Wicker backs Obama's nonpartisan's approach

- WASHINGTON - U.S. Sen. Roger Wicker, R-Miss., said Tuesday he looks forward to working with Barack Obama and hopes the nation's problems can be solved in the nonpartisan manner the new president has advocated.

"The president rightly told Americans that despite our troubled economy, future generations need not lower their sights," Wicker said in a statement after the inauguration.

He also said he agreed with Obama that duplicative or ineffective government programs should end.

Despite the inevitable disagreements over major issues, Wicker said, "we can and should come together as a country to solve our problems together."

Tupelo woman's trip to D.C. makes headlines

Tupelo native Megan Holcomb found a creative way to attend the inauguration and, as a result, was featured Jan. 14 in the New York Daily News.

Holcomb, a 24-year-old New York University law student, offered up her East Village Studio apartment to a couple with a house near Washington, D.C., through the online site Craigslist.

The couple - Rose Reis and Brian Patrick Weeks - spent five days at Holcomb's place in New York while she visited family in Mississippi. And for the inauguration this week, Holcomb is staying in the couple's house while they are out of town.

"I was looking for a cheaper way to stay in D.C. because I'm a student and everything was very, very expensive," Holcomb told the Daily News. "I can't pay the thousands of dollars that people are asking for apartment rentals. And I think the hotels have been booked since long before the election even."

Holcomb's parents are Tarji and Kelly Holcomb of Tupelo. It was Kelly Holcomb, president of Staggs Carpets & Interiors, who decorated his daughter's apartment.

Boutique owner praises Michelle Obama's outfit

Michelle Obama's inaugural outfit played just as well to a Mississippi audience as it did in Washington, D.C.

"I think she looked exactly in the moment. There couldn't have been a better way to go with that look," said Karen Trumpore, owner of Omi Boutique in downtown Tupelo.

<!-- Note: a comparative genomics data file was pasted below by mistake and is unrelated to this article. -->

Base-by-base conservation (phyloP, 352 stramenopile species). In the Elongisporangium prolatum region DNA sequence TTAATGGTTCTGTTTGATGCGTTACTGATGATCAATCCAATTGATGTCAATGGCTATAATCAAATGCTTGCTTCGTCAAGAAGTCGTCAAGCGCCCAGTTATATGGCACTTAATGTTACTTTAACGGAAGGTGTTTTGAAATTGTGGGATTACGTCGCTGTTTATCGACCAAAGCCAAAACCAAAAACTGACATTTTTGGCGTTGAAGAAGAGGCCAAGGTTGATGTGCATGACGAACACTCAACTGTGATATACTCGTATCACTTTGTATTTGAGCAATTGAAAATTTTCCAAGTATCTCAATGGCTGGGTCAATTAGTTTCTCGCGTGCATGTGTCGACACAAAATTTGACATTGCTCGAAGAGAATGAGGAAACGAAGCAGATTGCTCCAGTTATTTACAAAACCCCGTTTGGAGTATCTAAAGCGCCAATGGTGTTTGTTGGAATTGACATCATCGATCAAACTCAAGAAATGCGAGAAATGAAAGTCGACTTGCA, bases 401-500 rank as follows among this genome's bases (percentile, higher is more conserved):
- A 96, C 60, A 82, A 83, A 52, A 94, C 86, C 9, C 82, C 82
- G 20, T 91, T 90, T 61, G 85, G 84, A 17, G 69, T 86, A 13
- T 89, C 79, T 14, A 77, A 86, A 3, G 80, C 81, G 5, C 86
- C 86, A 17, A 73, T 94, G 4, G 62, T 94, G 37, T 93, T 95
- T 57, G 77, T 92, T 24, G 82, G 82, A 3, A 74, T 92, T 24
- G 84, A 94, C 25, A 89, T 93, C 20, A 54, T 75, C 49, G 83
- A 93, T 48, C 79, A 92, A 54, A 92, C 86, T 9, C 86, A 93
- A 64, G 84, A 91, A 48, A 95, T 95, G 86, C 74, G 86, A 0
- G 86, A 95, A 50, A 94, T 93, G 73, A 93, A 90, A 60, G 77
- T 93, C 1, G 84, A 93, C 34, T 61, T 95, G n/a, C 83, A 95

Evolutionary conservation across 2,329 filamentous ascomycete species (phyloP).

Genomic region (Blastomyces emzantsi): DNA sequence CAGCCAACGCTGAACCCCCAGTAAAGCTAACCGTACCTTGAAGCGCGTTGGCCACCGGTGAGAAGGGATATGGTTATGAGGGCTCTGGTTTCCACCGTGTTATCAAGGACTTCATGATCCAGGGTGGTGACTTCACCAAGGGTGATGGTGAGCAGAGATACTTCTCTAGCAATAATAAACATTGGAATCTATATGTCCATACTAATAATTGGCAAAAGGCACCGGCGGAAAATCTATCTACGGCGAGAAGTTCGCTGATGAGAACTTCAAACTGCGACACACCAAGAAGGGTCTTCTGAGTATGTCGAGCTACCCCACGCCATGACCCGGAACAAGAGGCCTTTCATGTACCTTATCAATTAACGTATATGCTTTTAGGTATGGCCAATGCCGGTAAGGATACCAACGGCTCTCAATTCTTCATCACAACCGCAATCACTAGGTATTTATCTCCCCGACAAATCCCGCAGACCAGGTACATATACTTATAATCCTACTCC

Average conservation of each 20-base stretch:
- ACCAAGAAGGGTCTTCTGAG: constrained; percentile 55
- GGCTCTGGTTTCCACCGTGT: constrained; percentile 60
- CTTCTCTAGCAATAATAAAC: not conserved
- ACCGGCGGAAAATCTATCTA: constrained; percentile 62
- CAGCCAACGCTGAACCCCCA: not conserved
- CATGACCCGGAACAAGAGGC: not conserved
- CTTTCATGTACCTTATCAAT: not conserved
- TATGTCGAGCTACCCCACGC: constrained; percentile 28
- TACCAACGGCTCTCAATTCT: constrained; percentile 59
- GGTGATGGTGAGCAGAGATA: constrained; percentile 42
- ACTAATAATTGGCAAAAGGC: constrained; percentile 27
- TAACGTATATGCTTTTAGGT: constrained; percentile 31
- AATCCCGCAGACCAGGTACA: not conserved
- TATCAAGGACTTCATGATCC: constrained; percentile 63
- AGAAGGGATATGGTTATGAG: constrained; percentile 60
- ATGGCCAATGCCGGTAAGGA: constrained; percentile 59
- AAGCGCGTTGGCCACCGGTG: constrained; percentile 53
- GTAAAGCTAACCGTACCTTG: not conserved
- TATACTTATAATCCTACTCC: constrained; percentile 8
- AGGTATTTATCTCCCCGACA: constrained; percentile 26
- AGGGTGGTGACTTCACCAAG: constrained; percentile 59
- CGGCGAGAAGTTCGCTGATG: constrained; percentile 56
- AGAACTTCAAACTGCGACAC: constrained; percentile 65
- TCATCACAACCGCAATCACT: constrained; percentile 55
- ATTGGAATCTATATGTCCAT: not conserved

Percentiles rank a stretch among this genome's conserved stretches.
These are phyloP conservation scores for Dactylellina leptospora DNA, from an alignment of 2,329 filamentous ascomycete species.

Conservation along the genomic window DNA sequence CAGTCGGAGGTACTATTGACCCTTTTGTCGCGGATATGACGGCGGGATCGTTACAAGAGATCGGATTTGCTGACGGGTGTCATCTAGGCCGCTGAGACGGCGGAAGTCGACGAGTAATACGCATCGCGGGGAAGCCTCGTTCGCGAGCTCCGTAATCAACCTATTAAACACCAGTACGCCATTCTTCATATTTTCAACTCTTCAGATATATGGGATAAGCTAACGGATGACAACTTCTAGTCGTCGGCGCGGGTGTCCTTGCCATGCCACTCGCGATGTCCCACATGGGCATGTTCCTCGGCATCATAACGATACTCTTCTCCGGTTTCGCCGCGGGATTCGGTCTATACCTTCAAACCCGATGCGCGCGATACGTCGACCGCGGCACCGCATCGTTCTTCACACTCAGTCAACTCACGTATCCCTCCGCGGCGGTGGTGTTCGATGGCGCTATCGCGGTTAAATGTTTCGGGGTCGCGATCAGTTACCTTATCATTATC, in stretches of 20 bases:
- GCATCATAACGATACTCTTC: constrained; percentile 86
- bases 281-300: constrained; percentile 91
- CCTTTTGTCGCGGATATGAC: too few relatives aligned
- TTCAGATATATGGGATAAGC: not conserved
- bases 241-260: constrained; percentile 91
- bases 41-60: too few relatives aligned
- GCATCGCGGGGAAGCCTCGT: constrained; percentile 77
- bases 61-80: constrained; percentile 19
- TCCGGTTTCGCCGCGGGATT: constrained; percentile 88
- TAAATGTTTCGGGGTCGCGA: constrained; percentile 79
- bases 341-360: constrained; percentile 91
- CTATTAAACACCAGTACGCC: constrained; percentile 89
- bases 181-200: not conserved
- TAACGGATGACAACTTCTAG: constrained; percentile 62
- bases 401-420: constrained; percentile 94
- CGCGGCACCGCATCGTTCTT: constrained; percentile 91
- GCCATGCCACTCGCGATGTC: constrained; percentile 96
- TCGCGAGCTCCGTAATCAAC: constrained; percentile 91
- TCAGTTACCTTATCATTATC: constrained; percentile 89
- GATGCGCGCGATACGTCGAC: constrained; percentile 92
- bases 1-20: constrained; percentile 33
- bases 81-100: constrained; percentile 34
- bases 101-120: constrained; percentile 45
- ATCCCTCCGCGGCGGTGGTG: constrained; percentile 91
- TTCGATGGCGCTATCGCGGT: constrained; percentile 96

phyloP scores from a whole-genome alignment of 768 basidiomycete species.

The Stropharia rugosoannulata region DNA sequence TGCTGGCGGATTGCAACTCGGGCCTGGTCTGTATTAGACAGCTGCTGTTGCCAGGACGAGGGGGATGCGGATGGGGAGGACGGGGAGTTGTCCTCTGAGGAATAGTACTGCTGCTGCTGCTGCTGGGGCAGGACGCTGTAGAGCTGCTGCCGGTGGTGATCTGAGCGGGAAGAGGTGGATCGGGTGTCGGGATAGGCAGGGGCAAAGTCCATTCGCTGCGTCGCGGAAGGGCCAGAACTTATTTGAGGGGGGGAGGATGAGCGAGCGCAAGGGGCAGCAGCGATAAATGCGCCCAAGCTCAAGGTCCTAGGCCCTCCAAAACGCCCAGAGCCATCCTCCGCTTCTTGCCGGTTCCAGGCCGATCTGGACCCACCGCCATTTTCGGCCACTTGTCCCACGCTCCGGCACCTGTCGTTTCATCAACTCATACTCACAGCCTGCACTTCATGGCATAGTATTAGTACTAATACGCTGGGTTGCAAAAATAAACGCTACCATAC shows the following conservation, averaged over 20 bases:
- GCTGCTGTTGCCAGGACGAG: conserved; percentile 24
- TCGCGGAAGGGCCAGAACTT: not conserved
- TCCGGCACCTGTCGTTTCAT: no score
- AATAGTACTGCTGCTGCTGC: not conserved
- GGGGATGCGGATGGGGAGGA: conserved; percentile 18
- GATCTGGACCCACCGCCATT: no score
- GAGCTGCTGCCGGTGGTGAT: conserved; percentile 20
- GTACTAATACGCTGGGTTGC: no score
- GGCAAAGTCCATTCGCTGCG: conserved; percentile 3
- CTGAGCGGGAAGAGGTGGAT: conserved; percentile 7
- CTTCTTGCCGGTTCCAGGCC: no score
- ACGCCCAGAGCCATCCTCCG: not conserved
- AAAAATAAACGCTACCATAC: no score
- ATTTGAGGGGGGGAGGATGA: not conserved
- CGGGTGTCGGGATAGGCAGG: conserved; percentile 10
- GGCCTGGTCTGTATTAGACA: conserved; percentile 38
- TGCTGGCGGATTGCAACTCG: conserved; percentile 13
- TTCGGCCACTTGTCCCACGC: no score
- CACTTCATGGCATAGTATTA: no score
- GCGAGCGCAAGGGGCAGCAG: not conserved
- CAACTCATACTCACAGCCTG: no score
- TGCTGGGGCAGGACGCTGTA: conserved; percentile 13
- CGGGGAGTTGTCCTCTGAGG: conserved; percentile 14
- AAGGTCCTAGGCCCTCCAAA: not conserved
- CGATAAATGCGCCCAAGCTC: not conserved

Obama sported a yellow-gold sheath dress with matching coat by Cuban-born American designer Isabel Toledo. She paired the outfit with green gloves and shoes.

"The color, that beautiful sunshine gold brocade, was classic but fun," she said. "It wasn't too overstated and not too understated."

Trumpore said Obama's inaugural outfit was a little bit more conservative than what we're used to seeing her wear.

"But it still had a lot of oomph to it. The coloring was perfect on her. The green and the yellow - those are the two big colors for spring. And the whole idea of the dress and coat matching is coming back."

Oxford native marvels at history unfolding

Erin Smith, who graduated from the University of Mississippi and now lives in the D.C. area, gave a "well done" to the new president after watching the inauguration ceremonies on the Mall.

"I had to pinch myself to make sure I wasn't dreaming," Smith said in a message to the Daily Journal. "This Mississippian had witnessed history."

She said it was worth getting up at 6 a.m. "to cram in a crowded Metro train only to land at the Foggy Bottom/George Washington University metro stop and then walk a mile to the National Mall in temperatures that hovered below freezing.

"We, the nearly 2 million people on the National Mall, stood together as whites, blacks, Christians, Muslims, non-believers, young, old, men and women. We all came out with the same quest in mind. Wearing our Obama gear loud and proud, we proudly cheered as we welcomed the 44th president of the United States to his newly elected office.

"Well done, President Obama."

Group from Ole Miss finds going rough

Susan Glisson, executive director of the William Winter Institute for Racial Reconciliation at the University of Mississippi, took a group of students to witness Barack Obama's inauguration.

Unfortunately, latecomers who would not leave formed a bottleneck at the gate to which Glisson's group had been assigned, and while most of her students eventually got into a less-restricted area on the Mall far from the Capitol, Glisson had to watch the festivities by TV from her hotel room.

"It was disappointing," she said. "There was a lot of disorganization that allowed some ill-tempered people to bully other people. They clearly underestimated what it would take to handle this crowd."

Even former Gov. William Winter, now in his 86th year, barely got a seat, Glisson said.

"Gov. Winter did make it into the yellow section," she said. "He was able to get into a seat about 11:30, just before the inauguration began."

MSU student describes scene

Kristen McClellan, a senior at Mississippi State University from Tupelo, attended the inauguration with a group from her school and had this to say about it:

"It was a very surreal feeling to witness such a huge event in American history. It was very encouraging to see our nation uniting in hope for the future of our nation.

I was thankful that I was able to witness something that I will be able to always share with future generations. I was also filled with hope for our nation as we are experiencing hard times that we will hopefully overcome by uniting together through change.

It was honestly the largest crowd I've ever seen. Masses of people were gathered together to witness an important part of history. Although there were millions of people, the tone was peaceful and optimistic. There were street vendors on every corner selling Obama family memorabilia."

- Daily Journal, wire reports

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